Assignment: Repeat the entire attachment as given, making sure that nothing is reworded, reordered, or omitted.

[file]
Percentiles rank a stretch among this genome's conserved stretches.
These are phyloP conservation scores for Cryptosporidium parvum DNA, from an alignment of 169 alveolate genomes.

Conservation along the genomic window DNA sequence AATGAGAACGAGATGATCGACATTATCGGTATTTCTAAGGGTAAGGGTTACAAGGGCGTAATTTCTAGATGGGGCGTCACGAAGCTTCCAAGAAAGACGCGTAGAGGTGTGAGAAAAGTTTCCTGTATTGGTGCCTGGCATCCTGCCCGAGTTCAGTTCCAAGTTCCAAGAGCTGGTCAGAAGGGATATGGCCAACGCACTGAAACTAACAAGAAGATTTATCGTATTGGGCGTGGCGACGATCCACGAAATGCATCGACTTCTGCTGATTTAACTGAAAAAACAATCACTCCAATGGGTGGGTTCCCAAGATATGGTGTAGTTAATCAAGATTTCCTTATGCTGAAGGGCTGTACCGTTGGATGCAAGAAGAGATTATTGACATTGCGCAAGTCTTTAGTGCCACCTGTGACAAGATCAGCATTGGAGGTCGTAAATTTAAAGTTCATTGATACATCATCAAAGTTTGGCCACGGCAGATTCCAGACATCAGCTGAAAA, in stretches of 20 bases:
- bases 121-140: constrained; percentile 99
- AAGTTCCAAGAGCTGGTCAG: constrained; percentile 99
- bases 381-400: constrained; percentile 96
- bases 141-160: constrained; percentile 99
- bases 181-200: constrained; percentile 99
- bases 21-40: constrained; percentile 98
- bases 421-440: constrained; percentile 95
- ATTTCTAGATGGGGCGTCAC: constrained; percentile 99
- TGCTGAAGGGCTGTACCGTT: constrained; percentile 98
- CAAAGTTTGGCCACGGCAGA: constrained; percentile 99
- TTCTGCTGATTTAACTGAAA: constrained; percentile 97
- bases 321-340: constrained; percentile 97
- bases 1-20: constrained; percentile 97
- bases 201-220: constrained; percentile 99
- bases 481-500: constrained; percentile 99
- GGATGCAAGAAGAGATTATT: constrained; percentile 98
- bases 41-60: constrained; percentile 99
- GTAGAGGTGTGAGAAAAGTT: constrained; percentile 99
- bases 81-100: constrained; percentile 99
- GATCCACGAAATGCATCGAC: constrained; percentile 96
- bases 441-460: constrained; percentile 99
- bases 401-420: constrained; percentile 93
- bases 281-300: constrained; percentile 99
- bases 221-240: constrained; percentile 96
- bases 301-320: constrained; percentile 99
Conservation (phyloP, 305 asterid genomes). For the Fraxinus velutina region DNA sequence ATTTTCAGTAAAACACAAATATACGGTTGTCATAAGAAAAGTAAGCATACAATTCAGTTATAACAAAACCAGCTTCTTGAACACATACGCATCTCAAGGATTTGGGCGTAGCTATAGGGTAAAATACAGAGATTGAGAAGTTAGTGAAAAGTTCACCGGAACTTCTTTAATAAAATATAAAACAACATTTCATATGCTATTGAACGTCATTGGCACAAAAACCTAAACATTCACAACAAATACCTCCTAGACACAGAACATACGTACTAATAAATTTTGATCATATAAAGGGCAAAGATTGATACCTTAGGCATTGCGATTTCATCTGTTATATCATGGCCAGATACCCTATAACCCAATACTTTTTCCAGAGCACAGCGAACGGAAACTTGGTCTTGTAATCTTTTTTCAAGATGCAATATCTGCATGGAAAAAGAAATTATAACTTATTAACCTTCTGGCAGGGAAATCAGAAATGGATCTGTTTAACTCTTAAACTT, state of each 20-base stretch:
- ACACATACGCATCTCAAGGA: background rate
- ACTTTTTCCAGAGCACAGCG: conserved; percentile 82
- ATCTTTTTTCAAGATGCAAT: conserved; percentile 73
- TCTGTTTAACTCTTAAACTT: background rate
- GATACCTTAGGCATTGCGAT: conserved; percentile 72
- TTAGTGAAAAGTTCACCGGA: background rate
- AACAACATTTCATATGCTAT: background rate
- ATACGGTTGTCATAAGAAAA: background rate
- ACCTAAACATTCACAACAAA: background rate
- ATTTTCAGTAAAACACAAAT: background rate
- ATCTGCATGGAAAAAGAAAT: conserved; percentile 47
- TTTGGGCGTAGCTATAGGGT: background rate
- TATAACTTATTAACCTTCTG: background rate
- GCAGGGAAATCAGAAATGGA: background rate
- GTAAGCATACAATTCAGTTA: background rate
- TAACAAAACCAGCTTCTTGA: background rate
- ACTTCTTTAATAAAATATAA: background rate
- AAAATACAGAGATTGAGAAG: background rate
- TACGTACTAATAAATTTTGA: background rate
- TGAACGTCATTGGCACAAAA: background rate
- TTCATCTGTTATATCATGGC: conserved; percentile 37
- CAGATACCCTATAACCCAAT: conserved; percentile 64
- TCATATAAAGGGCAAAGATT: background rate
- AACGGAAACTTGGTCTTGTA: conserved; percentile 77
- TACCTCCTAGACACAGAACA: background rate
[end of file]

Percentiles rank a stretch among this genome's conserved stretches.
These are phyloP conservation scores for Cryptosporidium parvum DNA, from an alignment of 169 alveolate genomes.

Conservation along the genomic window DNA sequence AATGAGAACGAGATGATCGACATTATCGGTATTTCTAAGGGTAAGGGTTACAAGGGCGTAATTTCTAGATGGGGCGTCACGAAGCTTCCAAGAAAGACGCGTAGAGGTGTGAGAAAAGTTTCCTGTATTGGTGCCTGGCATCCTGCCCGAGTTCAGTTCCAAGTTCCAAGAGCTGGTCAGAAGGGATATGGCCAACGCACTGAAACTAACAAGAAGATTTATCGTATTGGGCGTGGCGACGATCCACGAAATGCATCGACTTCTGCTGATTTAACTGAAAAAACAATCACTCCAATGGGTGGGTTCCCAAGATATGGTGTAGTTAATCAAGATTTCCTTATGCTGAAGGGCTGTACCGTTGGATGCAAGAAGAGATTATTGACATTGCGCAAGTCTTTAGTGCCACCTGTGACAAGATCAGCATTGGAGGTCGTAAATTTAAAGTTCATTGATACATCATCAAAGTTTGGCCACGGCAGATTCCAGACATCAGCTGAAAA, in stretches of 20 bases:
- bases 121-140: constrained; percentile 99
- AAGTTCCAAGAGCTGGTCAG: constrained; percentile 99
- bases 381-400: constrained; percentile 96
- bases 141-160: constrained; percentile 99
- bases 181-200: constrained; percentile 99
- bases 21-40: constrained; percentile 98
- bases 421-440: constrained; percentile 95
- ATTTCTAGATGGGGCGTCAC: constrained; percentile 99
- TGCTGAAGGGCTGTACCGTT: constrained; percentile 98
- CAAAGTTTGGCCACGGCAGA: constrained; percentile 99
- TTCTGCTGATTTAACTGAAA: constrained; percentile 97
- bases 321-340: constrained; percentile 97
- bases 1-20: constrained; percentile 97
- bases 201-220: constrained; percentile 99
- bases 481-500: constrained; percentile 99
- GGATGCAAGAAGAGATTATT: constrained; percentile 98
- bases 41-60: constrained; percentile 99
- GTAGAGGTGTGAGAAAAGTT: constrained; percentile 99
- bases 81-100: constrained; percentile 99
- GATCCACGAAATGCATCGAC: constrained; percentile 96
- bases 441-460: constrained; percentile 99
- bases 401-420: constrained; percentile 93
- bases 281-300: constrained; percentile 99
- bases 221-240: constrained; percentile 96
- bases 301-320: constrained; percentile 99
Conservation (phyloP, 305 asterid genomes). For the Fraxinus velutina region DNA sequence ATTTTCAGTAAAACACAAATATACGGTTGTCATAAGAAAAGTAAGCATACAATTCAGTTATAACAAAACCAGCTTCTTGAACACATACGCATCTCAAGGATTTGGGCGTAGCTATAGGGTAAAATACAGAGATTGAGAAGTTAGTGAAAAGTTCACCGGAACTTCTTTAATAAAATATAAAACAACATTTCATATGCTATTGAACGTCATTGGCACAAAAACCTAAACATTCACAACAAATACCTCCTAGACACAGAACATACGTACTAATAAATTTTGATCATATAAAGGGCAAAGATTGATACCTTAGGCATTGCGATTTCATCTGTTATATCATGGCCAGATACCCTATAACCCAATACTTTTTCCAGAGCACAGCGAACGGAAACTTGGTCTTGTAATCTTTTTTCAAGATGCAATATCTGCATGGAAAAAGAAATTATAACTTATTAACCTTCTGGCAGGGAAATCAGAAATGGATCTGTTTAACTCTTAAACTT, state of each 20-base stretch:
- ACACATACGCATCTCAAGGA: background rate
- ACTTTTTCCAGAGCACAGCG: conserved; percentile 82
- ATCTTTTTTCAAGATGCAAT: conserved; percentile 73
- TCTGTTTAACTCTTAAACTT: background rate
- GATACCTTAGGCATTGCGAT: conserved; percentile 72
- TTAGTGAAAAGTTCACCGGA: background rate
- AACAACATTTCATATGCTAT: background rate
- ATACGGTTGTCATAAGAAAA: background rate
- ACCTAAACATTCACAACAAA: background rate
- ATTTTCAGTAAAACACAAAT: background rate
- ATCTGCATGGAAAAAGAAAT: conserved; percentile 47
- TTTGGGCGTAGCTATAGGGT: background rate
- TATAACTTATTAACCTTCTG: background rate
- GCAGGGAAATCAGAAATGGA: background rate
- GTAAGCATACAATTCAGTTA: background rate
- TAACAAAACCAGCTTCTTGA: background rate
- ACTTCTTTAATAAAATATAA: background rate
- AAAATACAGAGATTGAGAAG: background rate
- TACGTACTAATAAATTTTGA: background rate
- TGAACGTCATTGGCACAAAA: background rate
- TTCATCTGTTATATCATGGC: conserved; percentile 37
- CAGATACCCTATAACCCAAT: conserved; percentile 64
- TCATATAAAGGGCAAAGATT: background rate
- AACGGAAACTTGGTCTTGTA: conserved; percentile 77
- TACCTCCTAGACACAGAACA: background rate